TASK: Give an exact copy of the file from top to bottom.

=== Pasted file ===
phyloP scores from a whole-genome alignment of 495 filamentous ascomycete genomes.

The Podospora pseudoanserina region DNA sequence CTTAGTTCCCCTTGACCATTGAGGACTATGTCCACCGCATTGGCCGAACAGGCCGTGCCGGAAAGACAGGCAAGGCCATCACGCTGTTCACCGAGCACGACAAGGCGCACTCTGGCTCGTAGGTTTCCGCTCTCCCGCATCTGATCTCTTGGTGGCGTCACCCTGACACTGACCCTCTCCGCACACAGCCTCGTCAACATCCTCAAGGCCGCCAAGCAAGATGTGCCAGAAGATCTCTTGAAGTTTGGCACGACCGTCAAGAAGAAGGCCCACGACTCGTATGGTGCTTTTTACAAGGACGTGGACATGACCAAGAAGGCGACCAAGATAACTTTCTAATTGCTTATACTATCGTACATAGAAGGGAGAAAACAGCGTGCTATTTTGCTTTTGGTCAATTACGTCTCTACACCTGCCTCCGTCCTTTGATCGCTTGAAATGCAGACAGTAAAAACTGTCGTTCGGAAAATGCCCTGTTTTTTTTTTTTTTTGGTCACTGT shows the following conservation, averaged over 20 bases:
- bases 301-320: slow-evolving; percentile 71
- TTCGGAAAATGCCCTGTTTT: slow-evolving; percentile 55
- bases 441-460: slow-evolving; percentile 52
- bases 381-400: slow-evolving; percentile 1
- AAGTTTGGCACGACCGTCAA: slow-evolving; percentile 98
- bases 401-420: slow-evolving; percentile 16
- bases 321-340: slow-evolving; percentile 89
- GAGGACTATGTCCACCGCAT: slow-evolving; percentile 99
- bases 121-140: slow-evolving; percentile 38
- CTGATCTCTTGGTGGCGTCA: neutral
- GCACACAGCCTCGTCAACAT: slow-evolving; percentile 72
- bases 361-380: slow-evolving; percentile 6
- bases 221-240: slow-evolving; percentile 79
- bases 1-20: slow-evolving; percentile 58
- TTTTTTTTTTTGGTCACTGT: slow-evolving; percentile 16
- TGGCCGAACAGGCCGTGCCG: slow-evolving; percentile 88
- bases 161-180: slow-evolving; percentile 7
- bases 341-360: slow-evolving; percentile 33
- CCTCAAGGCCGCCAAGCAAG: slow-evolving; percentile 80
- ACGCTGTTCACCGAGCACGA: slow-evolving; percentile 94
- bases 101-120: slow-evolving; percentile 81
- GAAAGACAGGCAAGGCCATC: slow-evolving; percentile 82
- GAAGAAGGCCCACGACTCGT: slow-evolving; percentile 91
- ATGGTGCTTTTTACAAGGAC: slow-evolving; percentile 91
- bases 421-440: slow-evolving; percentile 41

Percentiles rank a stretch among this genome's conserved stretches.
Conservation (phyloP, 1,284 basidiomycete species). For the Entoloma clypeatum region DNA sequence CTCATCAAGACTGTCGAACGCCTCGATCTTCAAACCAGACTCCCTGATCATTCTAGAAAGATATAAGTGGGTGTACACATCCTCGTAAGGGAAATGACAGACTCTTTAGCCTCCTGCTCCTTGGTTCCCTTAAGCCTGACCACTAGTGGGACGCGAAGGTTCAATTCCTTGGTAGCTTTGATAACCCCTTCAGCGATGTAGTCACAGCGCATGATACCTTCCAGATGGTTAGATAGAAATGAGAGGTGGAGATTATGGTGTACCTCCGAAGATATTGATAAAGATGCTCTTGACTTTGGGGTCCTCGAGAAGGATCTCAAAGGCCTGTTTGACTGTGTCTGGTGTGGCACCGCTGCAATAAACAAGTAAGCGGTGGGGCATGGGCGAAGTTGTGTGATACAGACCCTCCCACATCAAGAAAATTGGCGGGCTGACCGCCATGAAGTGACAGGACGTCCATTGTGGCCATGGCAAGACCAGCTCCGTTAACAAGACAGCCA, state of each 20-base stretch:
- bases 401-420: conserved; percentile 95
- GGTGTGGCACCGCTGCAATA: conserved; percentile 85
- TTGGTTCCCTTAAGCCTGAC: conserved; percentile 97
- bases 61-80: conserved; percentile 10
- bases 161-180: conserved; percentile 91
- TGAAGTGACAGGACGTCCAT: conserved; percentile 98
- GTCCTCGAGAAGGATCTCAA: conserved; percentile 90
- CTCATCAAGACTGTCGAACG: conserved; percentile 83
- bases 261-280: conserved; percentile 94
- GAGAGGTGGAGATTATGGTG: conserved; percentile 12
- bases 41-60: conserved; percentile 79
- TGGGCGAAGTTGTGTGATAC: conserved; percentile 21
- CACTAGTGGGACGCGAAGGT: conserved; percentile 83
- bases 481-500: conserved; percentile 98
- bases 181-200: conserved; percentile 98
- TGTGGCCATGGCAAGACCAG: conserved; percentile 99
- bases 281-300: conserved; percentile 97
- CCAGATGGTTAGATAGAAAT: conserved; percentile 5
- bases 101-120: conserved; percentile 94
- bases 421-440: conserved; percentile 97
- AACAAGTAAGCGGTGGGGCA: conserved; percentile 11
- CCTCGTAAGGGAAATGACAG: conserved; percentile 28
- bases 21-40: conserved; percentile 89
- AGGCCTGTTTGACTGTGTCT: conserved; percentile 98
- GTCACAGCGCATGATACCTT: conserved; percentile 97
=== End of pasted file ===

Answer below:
phyloP scores from a whole-genome alignment of 495 filamentous ascomycete genomes.

The Podospora pseudoanserina region DNA sequence CTTAGTTCCCCTTGACCATTGAGGACTATGTCCACCGCATTGGCCGAACAGGCCGTGCCGGAAAGACAGGCAAGGCCATCACGCTGTTCACCGAGCACGACAAGGCGCACTCTGGCTCGTAGGTTTCCGCTCTCCCGCATCTGATCTCTTGGTGGCGTCACCCTGACACTGACCCTCTCCGCACACAGCCTCGTCAACATCCTCAAGGCCGCCAAGCAAGATGTGCCAGAAGATCTCTTGAAGTTTGGCACGACCGTCAAGAAGAAGGCCCACGACTCGTATGGTGCTTTTTACAAGGACGTGGACATGACCAAGAAGGCGACCAAGATAACTTTCTAATTGCTTATACTATCGTACATAGAAGGGAGAAAACAGCGTGCTATTTTGCTTTTGGTCAATTACGTCTCTACACCTGCCTCCGTCCTTTGATCGCTTGAAATGCAGACAGTAAAAACTGTCGTTCGGAAAATGCCCTGTTTTTTTTTTTTTTTGGTCACTGT shows the following conservation, averaged over 20 bases:
- bases 301-320: slow-evolving; percentile 71
- TTCGGAAAATGCCCTGTTTT: slow-evolving; percentile 55
- bases 441-460: slow-evolving; percentile 52
- bases 381-400: slow-evolving; percentile 1
- AAGTTTGGCACGACCGTCAA: slow-evolving; percentile 98
- bases 401-420: slow-evolving; percentile 16
- bases 321-340: slow-evolving; percentile 89
- GAGGACTATGTCCACCGCAT: slow-evolving; percentile 99
- bases 121-140: slow-evolving; percentile 38
- CTGATCTCTTGGTGGCGTCA: neutral
- GCACACAGCCTCGTCAACAT: slow-evolving; percentile 72
- bases 361-380: slow-evolving; percentile 6
- bases 221-240: slow-evolving; percentile 79
- bases 1-20: slow-evolving; percentile 58
- TTTTTTTTTTTGGTCACTGT: slow-evolving; percentile 16
- TGGCCGAACAGGCCGTGCCG: slow-evolving; percentile 88
- bases 161-180: slow-evolving; percentile 7
- bases 341-360: slow-evolving; percentile 33
- CCTCAAGGCCGCCAAGCAAG: slow-evolving; percentile 80
- ACGCTGTTCACCGAGCACGA: slow-evolving; percentile 94
- bases 101-120: slow-evolving; percentile 81
- GAAAGACAGGCAAGGCCATC: slow-evolving; percentile 82
- GAAGAAGGCCCACGACTCGT: slow-evolving; percentile 91
- ATGGTGCTTTTTACAAGGAC: slow-evolving; percentile 91
- bases 421-440: slow-evolving; percentile 41

Percentiles rank a stretch among this genome's conserved stretches.
Conservation (phyloP, 1,284 basidiomycete species). For the Entoloma clypeatum region DNA sequence CTCATCAAGACTGTCGAACGCCTCGATCTTCAAACCAGACTCCCTGATCATTCTAGAAAGATATAAGTGGGTGTACACATCCTCGTAAGGGAAATGACAGACTCTTTAGCCTCCTGCTCCTTGGTTCCCTTAAGCCTGACCACTAGTGGGACGCGAAGGTTCAATTCCTTGGTAGCTTTGATAACCCCTTCAGCGATGTAGTCACAGCGCATGATACCTTCCAGATGGTTAGATAGAAATGAGAGGTGGAGATTATGGTGTACCTCCGAAGATATTGATAAAGATGCTCTTGACTTTGGGGTCCTCGAGAAGGATCTCAAAGGCCTGTTTGACTGTGTCTGGTGTGGCACCGCTGCAATAAACAAGTAAGCGGTGGGGCATGGGCGAAGTTGTGTGATACAGACCCTCCCACATCAAGAAAATTGGCGGGCTGACCGCCATGAAGTGACAGGACGTCCATTGTGGCCATGGCAAGACCAGCTCCGTTAACAAGACAGCCA, state of each 20-base stretch:
- bases 401-420: conserved; percentile 95
- GGTGTGGCACCGCTGCAATA: conserved; percentile 85
- TTGGTTCCCTTAAGCCTGAC: conserved; percentile 97
- bases 61-80: conserved; percentile 10
- bases 161-180: conserved; percentile 91
- TGAAGTGACAGGACGTCCAT: conserved; percentile 98
- GTCCTCGAGAAGGATCTCAA: conserved; percentile 90
- CTCATCAAGACTGTCGAACG: conserved; percentile 83
- bases 261-280: conserved; percentile 94
- GAGAGGTGGAGATTATGGTG: conserved; percentile 12
- bases 41-60: conserved; percentile 79
- TGGGCGAAGTTGTGTGATAC: conserved; percentile 21
- CACTAGTGGGACGCGAAGGT: conserved; percentile 83
- bases 481-500: conserved; percentile 98
- bases 181-200: conserved; percentile 98
- TGTGGCCATGGCAAGACCAG: conserved; percentile 99
- bases 281-300: conserved; percentile 97
- CCAGATGGTTAGATAGAAAT: conserved; percentile 5
- bases 101-120: conserved; percentile 94
- bases 421-440: conserved; percentile 97
- AACAAGTAAGCGGTGGGGCA: conserved; percentile 11
- CCTCGTAAGGGAAATGACAG: conserved; percentile 28
- bases 21-40: conserved; percentile 89
- AGGCCTGTTTGACTGTGTCT: conserved; percentile 98
- GTCACAGCGCATGATACCTT: conserved; percentile 97